Diver Costume Construction
The dive team loves participates in many GCA holiday events including Halloween and Scuba Claus. Construction of the underwater props and costumes for these dives needs to ensure that both the diver and animal safety is always taken into consideration. Marine animals are very aware and often curious about changes in their environment and will investigate, pick at and if given the opportunity, eat anything new. We see this every year with our Halloween pumpkins. Within minutes of being placed in an exhibit they will be picked, ripped and eaten. Because of this anything we build and take into an exhibit that can be eaten needs to be approved be the curator. Props need to minimize dangling straps, threads, strings and anything that an animal can remove. Care must be taken to not have anything come off the costume such as metal which can scratch the acrylic or sequins that may be ingested.
Construction materials used for props need to chosen to not cause an adverse reaction in the exhibit. Some metals, copper in particular, can be toxic to the animals and should not be used. PVC and approved adhesives are best as these minimize the potential to upset the delicate chemical balance in the environment. Paints and coating must chosen with the same consideration. Paints and coatings must also resist flaking and peeling for the same reasons.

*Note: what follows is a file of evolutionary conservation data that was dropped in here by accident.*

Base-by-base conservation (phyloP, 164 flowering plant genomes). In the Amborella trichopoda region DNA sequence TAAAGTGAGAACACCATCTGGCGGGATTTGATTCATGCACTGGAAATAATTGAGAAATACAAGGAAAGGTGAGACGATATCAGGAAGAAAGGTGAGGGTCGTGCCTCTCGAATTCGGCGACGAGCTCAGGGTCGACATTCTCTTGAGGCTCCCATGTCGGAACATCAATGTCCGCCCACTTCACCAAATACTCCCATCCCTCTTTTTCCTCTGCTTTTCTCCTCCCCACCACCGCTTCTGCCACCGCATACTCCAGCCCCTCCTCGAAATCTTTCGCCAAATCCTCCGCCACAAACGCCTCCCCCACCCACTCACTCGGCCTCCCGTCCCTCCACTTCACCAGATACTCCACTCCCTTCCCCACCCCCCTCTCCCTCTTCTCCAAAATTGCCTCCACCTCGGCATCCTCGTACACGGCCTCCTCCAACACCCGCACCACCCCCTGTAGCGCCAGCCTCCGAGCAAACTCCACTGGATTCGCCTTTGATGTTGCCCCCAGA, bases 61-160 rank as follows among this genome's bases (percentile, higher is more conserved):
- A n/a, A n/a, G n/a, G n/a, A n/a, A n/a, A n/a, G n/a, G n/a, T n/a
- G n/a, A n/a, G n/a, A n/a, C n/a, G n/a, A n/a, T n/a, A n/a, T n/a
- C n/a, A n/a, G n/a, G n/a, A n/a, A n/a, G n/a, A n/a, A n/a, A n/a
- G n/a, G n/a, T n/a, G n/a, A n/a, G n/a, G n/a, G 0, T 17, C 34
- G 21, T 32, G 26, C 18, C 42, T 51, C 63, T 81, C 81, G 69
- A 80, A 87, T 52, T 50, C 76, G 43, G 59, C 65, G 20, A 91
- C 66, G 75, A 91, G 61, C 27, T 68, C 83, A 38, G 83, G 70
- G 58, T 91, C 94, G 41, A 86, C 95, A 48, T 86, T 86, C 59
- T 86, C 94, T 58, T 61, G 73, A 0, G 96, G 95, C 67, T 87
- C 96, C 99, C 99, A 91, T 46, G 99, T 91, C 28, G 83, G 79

The goal of costumes is to enhance the guest interaction, particularly our younger guest. Planning for these events starts months in advance. Choosing a theme that is relevant and easily recognizable is debated and finally decided on. Once that decision is made we brainstorm what costumes and accessories will enhance the show. Often costumes can be purchased but often we will construct accessories. Last year’s “Ghost Busters” Halloween costumes were purchased, but the additional accessories, such as the Proton Pack and Ghost Trap were made using the guidelines outlined above. Using PVC pipe to create swords and nunchucks enhanced the Teenage Mutant Ninja Turtle costumes.
Scuba Claus is a major event for the Dive Team. The addition of the full face mask with underwater communications adds to the experience but also contributes to a more complicated and time considerations in getting divers safely in their gear and in the water. Did you know it could take up to 15 additional minutes for Scuba Claus to get dressed before he makes his trip down to see all the guests? Because the team makes so many dives in a short time, the costume requires constant attention and repair.